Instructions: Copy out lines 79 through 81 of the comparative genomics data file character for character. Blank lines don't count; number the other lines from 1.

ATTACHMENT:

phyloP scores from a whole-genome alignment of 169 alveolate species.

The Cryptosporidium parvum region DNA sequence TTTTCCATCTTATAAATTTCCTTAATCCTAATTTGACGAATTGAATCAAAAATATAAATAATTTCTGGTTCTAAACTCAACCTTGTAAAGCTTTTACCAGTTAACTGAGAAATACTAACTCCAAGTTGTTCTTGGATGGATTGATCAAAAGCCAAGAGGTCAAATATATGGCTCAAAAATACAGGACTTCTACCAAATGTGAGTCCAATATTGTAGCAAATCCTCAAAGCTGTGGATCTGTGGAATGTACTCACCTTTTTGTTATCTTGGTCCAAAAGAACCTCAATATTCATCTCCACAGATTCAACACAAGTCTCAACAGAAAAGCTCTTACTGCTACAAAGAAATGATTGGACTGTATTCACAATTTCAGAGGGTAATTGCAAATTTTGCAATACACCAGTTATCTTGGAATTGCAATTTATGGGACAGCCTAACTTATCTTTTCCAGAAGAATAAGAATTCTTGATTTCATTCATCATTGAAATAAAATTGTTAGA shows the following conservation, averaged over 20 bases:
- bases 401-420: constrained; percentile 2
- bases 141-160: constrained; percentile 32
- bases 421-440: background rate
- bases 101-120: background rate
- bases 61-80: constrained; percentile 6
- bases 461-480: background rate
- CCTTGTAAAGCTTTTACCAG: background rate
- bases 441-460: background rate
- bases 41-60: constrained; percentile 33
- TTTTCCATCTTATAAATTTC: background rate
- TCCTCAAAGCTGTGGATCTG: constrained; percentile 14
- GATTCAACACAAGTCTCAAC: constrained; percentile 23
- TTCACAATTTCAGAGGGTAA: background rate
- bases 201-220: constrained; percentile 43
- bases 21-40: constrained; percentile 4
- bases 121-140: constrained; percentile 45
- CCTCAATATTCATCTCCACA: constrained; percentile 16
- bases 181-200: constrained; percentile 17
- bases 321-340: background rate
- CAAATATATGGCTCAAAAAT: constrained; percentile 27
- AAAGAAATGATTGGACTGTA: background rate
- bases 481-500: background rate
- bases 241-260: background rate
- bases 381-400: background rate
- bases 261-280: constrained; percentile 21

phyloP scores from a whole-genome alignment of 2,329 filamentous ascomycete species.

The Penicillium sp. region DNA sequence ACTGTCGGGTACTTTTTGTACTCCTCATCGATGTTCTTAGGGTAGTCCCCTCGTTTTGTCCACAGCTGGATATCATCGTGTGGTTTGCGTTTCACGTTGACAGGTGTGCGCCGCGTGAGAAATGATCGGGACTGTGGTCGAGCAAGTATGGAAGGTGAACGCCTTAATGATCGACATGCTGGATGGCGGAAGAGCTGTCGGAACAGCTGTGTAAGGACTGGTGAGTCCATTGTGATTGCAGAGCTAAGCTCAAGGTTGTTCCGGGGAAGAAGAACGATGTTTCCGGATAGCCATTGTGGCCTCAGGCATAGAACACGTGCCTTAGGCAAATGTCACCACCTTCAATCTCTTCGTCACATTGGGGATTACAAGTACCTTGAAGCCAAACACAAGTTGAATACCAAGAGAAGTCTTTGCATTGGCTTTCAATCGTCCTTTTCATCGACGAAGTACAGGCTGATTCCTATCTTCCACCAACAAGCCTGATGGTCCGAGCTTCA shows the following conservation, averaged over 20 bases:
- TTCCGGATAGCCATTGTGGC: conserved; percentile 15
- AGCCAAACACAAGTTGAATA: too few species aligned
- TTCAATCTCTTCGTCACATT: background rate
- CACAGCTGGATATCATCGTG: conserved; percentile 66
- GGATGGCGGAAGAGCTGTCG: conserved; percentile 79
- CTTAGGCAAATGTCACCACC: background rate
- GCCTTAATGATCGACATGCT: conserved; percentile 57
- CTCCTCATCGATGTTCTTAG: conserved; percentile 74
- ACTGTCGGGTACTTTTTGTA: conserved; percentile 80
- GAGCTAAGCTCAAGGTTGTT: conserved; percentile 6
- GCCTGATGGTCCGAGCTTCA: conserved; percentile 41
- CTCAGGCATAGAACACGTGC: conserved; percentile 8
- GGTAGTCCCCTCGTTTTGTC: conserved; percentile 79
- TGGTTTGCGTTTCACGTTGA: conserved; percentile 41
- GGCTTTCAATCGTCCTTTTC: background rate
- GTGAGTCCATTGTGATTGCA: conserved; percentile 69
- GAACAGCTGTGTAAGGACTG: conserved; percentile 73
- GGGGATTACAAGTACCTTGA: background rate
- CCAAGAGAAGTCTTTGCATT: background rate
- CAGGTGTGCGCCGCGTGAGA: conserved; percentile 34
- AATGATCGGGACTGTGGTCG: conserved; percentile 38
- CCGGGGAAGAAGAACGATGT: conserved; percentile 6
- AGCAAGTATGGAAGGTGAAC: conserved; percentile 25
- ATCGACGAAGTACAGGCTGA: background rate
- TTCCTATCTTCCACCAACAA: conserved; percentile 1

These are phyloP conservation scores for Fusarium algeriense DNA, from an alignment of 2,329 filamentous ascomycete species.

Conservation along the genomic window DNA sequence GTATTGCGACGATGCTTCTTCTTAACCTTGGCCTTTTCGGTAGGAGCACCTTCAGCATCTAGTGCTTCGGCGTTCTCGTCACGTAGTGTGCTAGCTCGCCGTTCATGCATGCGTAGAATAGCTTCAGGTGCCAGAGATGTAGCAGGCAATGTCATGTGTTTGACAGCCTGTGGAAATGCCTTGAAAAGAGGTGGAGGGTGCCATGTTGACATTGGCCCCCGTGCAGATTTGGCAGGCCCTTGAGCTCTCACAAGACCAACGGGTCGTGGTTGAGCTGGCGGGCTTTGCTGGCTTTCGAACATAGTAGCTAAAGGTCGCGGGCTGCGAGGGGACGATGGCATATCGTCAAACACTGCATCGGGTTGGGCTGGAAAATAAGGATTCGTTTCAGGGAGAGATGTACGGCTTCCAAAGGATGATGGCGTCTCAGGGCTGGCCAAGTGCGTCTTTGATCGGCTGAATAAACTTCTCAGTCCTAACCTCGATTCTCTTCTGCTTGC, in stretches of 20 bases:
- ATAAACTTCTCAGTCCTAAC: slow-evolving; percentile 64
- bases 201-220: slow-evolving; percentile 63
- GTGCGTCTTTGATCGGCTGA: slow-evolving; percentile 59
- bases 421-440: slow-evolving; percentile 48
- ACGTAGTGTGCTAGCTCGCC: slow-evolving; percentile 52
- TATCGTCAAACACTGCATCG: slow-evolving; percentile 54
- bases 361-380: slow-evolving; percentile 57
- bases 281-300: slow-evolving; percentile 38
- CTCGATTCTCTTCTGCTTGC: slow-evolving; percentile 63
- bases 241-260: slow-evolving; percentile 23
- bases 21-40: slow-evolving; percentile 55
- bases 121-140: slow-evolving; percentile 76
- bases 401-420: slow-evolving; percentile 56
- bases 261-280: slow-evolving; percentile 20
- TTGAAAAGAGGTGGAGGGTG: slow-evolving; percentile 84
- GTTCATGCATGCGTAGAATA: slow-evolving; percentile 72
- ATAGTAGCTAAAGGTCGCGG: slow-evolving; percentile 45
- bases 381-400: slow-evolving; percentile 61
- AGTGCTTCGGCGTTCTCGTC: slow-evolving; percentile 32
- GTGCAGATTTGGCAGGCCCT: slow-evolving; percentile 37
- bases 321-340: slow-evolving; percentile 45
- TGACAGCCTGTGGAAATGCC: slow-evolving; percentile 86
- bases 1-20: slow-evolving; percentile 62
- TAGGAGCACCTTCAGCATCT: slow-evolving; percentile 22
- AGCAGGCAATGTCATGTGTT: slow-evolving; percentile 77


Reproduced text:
- bases 1-20: slow-evolving; percentile 62
- TAGGAGCACCTTCAGCATCT: slow-evolving; percentile 22
- AGCAGGCAATGTCATGTGTT: slow-evolving; percentile 77